• yesilikethat January 25, 2013 / 4:07 PM

      Interesting point – you have a better eye than me, the ones on the right do all emphasise the waistline a bit more. Plus, I love that huge hat suggested for taller ladies!

      In my head I think I am about 5 ft 6, I always get a shock when I see myself in the mirror compared to all my friends (who are nearly all very short, for some reason). I’ve been working on my posture though, it’s ironic that tallness makes you want to slouch, when that just makes you more conspicuous. I feel better when I’m standing up straight.

  15. EmSewCrazy January 25, 2013 / 3:14 PM

    Oooh! What a great post! Being a tall girl I had to jump in. I would probably be classified as a large slender person. I find us tall girls get the greatest flexibility in our wardrobes. We can wear separates and super long things. That being said, I find the things I like best and feel best to wear, have something accenting my natural waistline. Advice is good but in the end you need to wear what you feel comfortable in. Plus I think if you have Good Fit I think you will look good in many different styles.

    • yesilikethat January 25, 2013 / 4:04 PM

      It’s true that if you’re not comfortable you’ll never look right because you’re always shifting around and pulling at things. The no. 1 thing that annoys me about RTW is the waistlines – I have such a long torso that they always fit somewhere around my rib cage and it just looks (and feels) weird.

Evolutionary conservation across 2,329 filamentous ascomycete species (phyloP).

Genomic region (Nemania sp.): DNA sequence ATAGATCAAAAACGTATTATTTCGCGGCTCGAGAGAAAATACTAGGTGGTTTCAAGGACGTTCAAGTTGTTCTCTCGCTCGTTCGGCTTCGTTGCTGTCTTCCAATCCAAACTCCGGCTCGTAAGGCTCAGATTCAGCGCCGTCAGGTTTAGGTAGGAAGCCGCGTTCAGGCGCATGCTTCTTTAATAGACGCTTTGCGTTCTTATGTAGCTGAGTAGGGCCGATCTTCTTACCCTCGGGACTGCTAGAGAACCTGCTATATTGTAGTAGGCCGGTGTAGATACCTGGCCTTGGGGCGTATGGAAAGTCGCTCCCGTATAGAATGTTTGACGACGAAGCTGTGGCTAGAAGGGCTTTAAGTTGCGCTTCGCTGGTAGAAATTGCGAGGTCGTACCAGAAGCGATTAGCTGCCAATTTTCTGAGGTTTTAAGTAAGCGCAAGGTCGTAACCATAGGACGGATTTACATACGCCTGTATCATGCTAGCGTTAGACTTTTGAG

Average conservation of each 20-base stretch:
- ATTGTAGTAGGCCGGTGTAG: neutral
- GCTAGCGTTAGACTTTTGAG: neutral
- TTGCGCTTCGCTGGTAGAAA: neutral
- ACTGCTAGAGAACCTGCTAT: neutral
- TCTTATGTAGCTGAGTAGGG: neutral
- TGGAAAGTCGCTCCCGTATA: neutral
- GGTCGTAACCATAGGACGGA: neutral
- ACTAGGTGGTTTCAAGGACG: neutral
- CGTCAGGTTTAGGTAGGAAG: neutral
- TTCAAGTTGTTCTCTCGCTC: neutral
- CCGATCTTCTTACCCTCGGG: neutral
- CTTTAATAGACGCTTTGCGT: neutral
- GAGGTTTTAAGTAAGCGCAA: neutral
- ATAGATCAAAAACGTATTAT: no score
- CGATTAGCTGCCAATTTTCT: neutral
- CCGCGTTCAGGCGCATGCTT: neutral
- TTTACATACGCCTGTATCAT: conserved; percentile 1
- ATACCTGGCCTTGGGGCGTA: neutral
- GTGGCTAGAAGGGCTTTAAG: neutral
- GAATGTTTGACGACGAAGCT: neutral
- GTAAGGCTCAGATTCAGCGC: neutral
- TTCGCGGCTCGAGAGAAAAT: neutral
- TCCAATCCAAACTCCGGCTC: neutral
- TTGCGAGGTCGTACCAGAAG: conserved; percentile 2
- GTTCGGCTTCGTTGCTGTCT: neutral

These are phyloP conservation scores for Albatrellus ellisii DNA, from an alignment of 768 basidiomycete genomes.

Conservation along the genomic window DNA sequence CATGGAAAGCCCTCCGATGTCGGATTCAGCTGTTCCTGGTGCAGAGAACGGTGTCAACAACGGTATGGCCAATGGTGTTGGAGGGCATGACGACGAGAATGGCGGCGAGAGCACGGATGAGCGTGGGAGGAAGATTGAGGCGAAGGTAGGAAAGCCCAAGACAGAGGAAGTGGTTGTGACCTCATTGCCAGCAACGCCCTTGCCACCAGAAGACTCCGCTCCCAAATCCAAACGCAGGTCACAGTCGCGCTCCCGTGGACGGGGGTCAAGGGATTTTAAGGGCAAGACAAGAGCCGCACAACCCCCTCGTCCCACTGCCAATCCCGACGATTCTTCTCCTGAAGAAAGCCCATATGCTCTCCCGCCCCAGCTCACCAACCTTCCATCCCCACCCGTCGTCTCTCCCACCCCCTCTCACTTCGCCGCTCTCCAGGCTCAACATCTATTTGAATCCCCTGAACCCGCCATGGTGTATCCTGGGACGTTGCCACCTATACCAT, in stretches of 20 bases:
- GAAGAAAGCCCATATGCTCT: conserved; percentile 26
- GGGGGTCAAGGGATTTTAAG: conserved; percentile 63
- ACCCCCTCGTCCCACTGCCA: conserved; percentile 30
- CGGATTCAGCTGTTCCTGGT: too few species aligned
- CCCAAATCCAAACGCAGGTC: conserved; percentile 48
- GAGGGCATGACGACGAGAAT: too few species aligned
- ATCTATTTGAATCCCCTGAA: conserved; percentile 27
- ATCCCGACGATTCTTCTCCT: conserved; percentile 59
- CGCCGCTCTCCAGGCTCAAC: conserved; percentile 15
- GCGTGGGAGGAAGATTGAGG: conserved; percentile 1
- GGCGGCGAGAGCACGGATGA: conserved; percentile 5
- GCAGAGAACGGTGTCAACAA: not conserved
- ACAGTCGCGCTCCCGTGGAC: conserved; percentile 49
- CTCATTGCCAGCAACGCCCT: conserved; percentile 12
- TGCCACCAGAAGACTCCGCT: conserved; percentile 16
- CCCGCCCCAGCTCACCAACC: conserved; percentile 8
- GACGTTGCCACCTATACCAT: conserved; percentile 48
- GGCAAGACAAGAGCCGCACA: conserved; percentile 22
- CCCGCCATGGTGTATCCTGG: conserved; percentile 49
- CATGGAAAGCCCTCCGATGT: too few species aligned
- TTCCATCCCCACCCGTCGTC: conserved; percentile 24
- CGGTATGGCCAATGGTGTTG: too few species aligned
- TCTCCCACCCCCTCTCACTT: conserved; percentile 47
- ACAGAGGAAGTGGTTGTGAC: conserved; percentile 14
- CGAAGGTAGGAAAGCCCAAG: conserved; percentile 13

• gingermakes January 25, 2013 / 8:12 PM

      That’s such a great point– fit is so important for you to feel and look good!

  16. shivani January 25, 2013 / 3:11 PM

    great topic! this is something that I think about quite a lot (I’ve downloaded that guide too – thanks for the link!). I’m tall and pear, and I tend to not wear ruffly, frilly clothes – but this is more because it’s never been my style (even as a v small child I would howl if made to wear girly-girl dresses and bonnets).

    I don’t always agree with the rules on dressing for your shape. I do have skinny-ish jeans (cigarette leg, rather than properly skinny), and I don’t think I look a shameful fright. But I am concious about too much volume around the hip area with skirts: so I tend to wear pleats instead of gathers, for example.

    I’ve never tried maxi dresses/skirts – seems like rather a lot of fabric to deal with, but I might just give it a go.

    • yesilikethat January 25, 2013 / 4:02 PM

      I think we are basically the same shape so I am always interested to see what you sew. I live in skinny jeans, but they do make me look pretty heavy around the hip. Mostly I don’t care, and I refuse to start wearing flares, but sometimes it does bother me. I reckon you can get away with gathers at the hip if the skirt is short and it fits right at the waist with a defined waist-line, but need to experiment further…

  17. Sew Little Time January 25, 2013 / 2:24 PM